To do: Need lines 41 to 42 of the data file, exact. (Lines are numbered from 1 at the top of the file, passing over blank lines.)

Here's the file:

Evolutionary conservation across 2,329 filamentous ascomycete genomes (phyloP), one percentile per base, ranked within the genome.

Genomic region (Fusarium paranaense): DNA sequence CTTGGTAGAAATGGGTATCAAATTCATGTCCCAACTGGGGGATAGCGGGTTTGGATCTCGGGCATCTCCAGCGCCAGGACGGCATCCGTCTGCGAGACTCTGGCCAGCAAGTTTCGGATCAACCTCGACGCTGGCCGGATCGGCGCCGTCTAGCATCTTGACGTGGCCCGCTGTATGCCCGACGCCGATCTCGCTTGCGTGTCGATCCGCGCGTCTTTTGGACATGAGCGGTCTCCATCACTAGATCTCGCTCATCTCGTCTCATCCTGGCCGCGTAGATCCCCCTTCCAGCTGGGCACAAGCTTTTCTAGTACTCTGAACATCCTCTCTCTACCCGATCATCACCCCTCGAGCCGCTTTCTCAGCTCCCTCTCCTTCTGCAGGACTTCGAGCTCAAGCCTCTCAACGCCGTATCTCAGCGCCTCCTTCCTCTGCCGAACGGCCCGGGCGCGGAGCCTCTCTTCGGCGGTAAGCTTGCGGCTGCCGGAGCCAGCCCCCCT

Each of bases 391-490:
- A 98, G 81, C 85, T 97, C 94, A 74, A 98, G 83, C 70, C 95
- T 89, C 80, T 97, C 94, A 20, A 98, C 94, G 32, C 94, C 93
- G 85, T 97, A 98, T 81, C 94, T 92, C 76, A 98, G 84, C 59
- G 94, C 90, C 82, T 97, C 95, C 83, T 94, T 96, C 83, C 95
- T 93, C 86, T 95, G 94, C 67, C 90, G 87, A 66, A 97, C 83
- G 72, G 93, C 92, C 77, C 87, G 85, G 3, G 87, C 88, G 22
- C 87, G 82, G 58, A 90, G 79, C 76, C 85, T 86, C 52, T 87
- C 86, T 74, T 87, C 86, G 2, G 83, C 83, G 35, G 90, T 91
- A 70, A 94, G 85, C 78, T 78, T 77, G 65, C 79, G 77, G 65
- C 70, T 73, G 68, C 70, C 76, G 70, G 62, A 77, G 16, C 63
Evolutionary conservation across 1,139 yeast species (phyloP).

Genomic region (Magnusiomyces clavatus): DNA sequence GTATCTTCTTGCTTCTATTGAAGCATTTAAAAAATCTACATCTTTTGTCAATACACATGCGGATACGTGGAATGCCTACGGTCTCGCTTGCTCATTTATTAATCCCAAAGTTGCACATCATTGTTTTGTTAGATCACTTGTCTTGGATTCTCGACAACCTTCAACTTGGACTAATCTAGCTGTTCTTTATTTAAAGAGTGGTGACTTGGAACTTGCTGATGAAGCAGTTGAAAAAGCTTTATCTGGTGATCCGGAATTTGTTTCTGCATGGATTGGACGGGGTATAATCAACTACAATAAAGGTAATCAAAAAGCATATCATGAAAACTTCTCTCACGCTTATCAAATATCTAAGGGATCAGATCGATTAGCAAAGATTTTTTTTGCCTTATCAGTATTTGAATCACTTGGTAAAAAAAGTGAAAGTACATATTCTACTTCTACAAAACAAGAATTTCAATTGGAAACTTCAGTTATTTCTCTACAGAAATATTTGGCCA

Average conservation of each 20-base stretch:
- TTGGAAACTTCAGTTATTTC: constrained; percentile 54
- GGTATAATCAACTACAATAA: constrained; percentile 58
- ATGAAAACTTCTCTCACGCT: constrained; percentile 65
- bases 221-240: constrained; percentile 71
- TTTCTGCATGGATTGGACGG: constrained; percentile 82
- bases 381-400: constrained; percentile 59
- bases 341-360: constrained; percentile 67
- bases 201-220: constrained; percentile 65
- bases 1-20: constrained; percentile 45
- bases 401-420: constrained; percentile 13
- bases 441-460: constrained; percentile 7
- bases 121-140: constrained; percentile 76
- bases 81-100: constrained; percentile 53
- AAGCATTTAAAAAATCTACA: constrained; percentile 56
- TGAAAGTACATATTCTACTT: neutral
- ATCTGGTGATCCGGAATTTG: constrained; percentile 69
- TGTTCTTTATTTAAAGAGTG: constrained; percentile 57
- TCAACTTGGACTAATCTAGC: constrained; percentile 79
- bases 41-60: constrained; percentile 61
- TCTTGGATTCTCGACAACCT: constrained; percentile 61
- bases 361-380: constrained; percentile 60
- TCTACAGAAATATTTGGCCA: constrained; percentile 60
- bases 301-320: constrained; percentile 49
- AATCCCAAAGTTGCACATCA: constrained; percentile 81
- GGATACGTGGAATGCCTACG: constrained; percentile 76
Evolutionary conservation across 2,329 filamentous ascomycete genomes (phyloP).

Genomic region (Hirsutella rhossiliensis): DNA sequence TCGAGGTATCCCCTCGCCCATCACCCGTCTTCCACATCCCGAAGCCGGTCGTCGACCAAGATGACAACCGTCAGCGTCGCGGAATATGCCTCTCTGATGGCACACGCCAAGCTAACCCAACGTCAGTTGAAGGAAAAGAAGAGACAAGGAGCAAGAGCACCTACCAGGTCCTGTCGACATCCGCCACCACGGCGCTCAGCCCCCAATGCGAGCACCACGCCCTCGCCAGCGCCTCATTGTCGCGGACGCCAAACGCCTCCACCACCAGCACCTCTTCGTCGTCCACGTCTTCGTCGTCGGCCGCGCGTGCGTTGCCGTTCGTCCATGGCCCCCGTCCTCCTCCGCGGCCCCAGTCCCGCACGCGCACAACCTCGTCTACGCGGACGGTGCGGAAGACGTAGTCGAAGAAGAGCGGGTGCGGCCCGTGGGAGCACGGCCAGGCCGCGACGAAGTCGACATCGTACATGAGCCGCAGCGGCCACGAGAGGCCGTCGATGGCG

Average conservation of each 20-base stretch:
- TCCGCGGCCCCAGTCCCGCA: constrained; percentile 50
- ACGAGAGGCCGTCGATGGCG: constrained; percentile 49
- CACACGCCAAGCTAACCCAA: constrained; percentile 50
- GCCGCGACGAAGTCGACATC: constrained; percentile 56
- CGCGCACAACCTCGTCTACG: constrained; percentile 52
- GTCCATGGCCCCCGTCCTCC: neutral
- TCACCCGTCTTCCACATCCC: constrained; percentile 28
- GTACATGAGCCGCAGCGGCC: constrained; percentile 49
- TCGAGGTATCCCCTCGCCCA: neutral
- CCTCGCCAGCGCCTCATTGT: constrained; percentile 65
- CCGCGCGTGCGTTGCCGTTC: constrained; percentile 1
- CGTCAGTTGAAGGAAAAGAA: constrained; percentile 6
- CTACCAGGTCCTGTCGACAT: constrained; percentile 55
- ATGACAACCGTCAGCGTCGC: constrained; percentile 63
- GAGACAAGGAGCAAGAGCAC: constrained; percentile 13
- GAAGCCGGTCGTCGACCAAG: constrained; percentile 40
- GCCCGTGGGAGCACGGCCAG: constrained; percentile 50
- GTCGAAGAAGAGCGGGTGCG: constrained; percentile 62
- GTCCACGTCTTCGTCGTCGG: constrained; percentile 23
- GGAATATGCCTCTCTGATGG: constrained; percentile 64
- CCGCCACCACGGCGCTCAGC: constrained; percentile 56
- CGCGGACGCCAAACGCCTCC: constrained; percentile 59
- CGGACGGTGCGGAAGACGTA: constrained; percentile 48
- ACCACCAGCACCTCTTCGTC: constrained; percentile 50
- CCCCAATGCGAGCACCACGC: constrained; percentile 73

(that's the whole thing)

- GGATACGTGGAATGCCTACG: constrained; percentile 76
Evolutionary conservation across 2,329 filamentous ascomycete genomes (phyloP).